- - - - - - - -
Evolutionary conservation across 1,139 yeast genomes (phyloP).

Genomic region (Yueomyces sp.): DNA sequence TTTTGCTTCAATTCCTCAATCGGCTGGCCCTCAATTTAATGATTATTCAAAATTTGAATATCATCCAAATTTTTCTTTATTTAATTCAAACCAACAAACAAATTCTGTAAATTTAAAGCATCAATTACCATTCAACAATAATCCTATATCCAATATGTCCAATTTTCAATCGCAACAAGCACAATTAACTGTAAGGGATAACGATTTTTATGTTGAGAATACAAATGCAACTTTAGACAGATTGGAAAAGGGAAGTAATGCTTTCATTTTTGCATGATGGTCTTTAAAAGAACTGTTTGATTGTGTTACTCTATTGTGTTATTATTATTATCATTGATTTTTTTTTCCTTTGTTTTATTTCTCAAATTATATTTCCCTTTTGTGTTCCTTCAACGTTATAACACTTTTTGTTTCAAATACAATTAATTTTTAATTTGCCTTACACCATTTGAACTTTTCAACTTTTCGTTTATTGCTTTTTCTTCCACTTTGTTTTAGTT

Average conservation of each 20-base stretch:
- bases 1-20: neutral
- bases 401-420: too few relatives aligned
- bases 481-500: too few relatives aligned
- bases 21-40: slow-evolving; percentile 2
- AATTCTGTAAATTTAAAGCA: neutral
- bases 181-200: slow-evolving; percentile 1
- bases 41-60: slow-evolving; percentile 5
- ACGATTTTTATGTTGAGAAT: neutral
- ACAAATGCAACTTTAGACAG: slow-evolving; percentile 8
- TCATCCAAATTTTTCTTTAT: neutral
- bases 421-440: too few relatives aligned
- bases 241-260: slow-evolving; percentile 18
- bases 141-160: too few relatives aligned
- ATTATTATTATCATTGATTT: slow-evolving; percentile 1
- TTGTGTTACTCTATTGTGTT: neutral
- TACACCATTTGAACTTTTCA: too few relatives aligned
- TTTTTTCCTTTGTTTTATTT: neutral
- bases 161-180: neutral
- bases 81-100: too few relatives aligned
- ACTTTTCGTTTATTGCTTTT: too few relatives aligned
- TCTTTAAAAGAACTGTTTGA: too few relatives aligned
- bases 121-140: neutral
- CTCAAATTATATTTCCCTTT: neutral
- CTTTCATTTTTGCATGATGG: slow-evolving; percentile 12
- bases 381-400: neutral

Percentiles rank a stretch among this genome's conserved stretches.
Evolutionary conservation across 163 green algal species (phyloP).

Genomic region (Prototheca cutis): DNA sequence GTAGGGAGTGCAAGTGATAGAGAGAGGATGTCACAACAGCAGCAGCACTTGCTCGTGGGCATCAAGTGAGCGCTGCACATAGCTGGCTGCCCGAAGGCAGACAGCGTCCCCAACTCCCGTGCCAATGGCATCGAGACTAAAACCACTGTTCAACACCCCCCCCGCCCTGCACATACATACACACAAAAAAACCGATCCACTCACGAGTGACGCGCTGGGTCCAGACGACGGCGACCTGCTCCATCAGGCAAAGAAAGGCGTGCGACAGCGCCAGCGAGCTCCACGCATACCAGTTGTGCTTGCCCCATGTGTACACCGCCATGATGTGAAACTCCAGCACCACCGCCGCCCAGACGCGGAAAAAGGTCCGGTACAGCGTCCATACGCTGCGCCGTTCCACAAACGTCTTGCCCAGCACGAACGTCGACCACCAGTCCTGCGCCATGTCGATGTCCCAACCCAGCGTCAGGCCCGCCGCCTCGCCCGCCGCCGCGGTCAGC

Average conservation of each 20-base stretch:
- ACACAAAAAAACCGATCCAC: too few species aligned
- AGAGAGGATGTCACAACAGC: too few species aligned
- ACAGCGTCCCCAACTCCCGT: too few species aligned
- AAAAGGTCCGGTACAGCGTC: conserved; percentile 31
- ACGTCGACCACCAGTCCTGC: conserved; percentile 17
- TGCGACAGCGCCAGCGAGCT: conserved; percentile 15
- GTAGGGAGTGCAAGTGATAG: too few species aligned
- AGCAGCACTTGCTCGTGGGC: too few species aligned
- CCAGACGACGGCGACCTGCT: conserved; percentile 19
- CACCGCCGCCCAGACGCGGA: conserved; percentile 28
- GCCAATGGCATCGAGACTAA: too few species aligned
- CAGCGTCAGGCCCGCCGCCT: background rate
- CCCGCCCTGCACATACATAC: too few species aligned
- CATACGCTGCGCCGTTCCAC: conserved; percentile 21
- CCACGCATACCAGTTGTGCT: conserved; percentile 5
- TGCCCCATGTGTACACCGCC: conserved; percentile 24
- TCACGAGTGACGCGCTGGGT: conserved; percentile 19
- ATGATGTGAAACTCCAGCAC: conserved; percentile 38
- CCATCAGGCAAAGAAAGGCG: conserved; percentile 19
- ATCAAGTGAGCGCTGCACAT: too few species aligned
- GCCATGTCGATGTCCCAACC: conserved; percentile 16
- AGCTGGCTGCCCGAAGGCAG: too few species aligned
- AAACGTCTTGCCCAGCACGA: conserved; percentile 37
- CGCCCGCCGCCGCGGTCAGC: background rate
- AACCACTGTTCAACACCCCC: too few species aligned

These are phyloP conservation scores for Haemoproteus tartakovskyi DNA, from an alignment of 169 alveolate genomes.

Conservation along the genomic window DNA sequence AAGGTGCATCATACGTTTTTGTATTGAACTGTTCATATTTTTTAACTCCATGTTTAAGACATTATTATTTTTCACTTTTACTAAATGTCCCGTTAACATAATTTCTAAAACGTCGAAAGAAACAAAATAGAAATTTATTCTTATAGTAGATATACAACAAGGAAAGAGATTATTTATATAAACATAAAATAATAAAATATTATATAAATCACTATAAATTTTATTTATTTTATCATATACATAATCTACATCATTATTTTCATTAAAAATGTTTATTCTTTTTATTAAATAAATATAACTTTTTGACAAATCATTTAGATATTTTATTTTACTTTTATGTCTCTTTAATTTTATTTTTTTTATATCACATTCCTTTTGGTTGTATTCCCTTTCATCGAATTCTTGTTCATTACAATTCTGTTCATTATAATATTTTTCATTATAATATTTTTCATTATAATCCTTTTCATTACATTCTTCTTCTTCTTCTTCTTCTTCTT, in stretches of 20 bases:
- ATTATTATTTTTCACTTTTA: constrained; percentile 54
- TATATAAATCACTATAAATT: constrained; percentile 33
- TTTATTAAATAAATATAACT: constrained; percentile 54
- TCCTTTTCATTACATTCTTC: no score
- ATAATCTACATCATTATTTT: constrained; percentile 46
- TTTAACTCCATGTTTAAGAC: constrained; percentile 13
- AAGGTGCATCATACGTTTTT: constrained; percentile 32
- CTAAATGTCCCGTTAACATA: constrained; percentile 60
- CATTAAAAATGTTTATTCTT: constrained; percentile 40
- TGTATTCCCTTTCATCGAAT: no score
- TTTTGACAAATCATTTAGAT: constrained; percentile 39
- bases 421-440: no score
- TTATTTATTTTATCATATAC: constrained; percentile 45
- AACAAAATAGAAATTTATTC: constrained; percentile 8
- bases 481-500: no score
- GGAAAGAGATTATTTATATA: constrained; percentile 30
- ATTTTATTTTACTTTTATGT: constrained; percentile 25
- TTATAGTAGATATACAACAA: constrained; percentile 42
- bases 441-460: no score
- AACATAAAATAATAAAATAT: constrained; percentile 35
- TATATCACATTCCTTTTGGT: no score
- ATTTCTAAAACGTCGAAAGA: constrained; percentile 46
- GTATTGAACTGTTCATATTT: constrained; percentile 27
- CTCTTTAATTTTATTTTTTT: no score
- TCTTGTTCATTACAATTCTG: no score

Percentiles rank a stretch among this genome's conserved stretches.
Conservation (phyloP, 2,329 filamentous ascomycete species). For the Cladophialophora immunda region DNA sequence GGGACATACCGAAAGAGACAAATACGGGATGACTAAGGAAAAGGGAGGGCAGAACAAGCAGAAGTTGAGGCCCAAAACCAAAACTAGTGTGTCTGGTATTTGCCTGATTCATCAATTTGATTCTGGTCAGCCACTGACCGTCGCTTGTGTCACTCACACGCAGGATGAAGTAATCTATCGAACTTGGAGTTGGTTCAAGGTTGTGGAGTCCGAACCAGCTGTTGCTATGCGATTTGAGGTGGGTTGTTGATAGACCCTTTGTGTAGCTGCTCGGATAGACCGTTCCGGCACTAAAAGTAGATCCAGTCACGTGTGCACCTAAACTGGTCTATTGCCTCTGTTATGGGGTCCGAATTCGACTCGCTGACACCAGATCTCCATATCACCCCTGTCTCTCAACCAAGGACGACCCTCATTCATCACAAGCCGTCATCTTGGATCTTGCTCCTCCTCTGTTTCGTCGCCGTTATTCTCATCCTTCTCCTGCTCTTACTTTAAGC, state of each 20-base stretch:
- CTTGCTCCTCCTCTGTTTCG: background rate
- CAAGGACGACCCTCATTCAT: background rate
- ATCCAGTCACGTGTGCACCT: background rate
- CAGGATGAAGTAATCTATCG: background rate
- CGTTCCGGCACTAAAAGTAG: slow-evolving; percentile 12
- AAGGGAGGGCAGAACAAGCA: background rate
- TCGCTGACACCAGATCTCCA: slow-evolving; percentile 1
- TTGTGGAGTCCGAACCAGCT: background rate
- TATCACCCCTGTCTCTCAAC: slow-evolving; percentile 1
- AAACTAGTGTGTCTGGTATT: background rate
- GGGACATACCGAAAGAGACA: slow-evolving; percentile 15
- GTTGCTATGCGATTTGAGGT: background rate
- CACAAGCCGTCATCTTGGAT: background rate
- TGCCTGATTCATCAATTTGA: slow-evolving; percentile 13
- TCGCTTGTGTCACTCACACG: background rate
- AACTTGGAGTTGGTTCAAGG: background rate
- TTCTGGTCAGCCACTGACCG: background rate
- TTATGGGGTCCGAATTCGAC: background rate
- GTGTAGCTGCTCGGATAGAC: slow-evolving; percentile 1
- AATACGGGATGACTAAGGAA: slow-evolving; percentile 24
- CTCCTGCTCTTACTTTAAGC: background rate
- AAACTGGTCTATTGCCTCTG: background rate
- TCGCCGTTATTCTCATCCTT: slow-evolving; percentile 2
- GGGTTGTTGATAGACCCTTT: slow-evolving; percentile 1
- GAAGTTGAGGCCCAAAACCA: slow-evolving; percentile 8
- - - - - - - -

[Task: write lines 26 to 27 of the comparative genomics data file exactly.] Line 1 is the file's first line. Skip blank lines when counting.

- CTCAAATTATATTTCCCTTT: neutral
- CTTTCATTTTTGCATGATGG: slow-evolving; percentile 12